if we're going the ambiguous route, then there are plenty of ways Jon could have gotten mances baby out of castle black, the reason he sent gilly was because it killed two birds with one stone.

I still am asking what specific scenes have d&d added that were not in the books. You keep making it sound like these are in every episode but conveniently don't mention them or the fact that many of them happen in the books as well.

Of course the scene was a shortcut, I mean they are condensing 2 entire books into ten hours of television here. Every scene is a shortcut- they need to have scenes that serve multiple purposes. Can you please explain another option for a 3 minute scene that accomplishes:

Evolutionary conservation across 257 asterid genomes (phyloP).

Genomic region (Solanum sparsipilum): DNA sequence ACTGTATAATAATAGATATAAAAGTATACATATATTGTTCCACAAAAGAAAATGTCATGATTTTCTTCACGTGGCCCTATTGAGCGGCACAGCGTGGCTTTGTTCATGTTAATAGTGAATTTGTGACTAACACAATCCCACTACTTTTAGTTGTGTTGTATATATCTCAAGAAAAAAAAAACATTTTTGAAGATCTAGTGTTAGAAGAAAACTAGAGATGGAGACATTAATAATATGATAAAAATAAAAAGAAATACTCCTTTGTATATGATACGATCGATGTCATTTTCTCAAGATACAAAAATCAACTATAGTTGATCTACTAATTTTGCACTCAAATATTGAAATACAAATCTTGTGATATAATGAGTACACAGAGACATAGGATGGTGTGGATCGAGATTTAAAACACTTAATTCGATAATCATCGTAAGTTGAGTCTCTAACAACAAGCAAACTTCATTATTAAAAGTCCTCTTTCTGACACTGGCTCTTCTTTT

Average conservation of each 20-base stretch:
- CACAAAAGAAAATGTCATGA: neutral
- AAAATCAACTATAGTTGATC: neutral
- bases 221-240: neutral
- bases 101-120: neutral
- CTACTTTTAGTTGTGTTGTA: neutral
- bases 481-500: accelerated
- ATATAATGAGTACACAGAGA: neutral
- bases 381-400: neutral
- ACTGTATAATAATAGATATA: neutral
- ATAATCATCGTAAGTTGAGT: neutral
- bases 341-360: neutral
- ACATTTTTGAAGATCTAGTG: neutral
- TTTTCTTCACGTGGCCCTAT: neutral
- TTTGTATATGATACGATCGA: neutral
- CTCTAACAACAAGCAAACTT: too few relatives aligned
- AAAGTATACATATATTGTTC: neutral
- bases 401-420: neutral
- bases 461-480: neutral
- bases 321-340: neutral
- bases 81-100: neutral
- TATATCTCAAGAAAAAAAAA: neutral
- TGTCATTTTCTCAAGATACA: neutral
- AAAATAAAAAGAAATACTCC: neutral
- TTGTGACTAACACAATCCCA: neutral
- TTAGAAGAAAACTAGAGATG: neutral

- demonstrating gilly is not safe at the wall

- a growing sect the NW brothers are not trustworthy (sets up Jon's betrayal)

- reminding us ghost is still at the wall

- reinforcement of sam's bravery/protectiveness of gilly.

Because the 3 minute scene d&d came up with accomplishes these four things which all likely play a role in the narrative to come.

I really feel like you are drawing an imaginary line here and making a mountain out of a molehill, but at the same time I can tell we are too far apart to find agreement, so I will just say I appreciate your passion and agree to disagree :)

Edited by dndmn422

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You assume that Drogon will be in the Pit.

An assumption, not a fact.

But tell me, if neither Drogon, nor Mel are going to burn down Stannis camp, then who is?

And with what?

With fire maybe?

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You assume that Drogon will be in the Pit.

An assumption, not a fact.

But tell me, if neither Drogon, nor Mel are going to burn down Stannis camp, then who is?

And with what?

if drogon is not at the pit then I would argue it's quite possibly the biggest and most egregious deviation d&d will have made to date.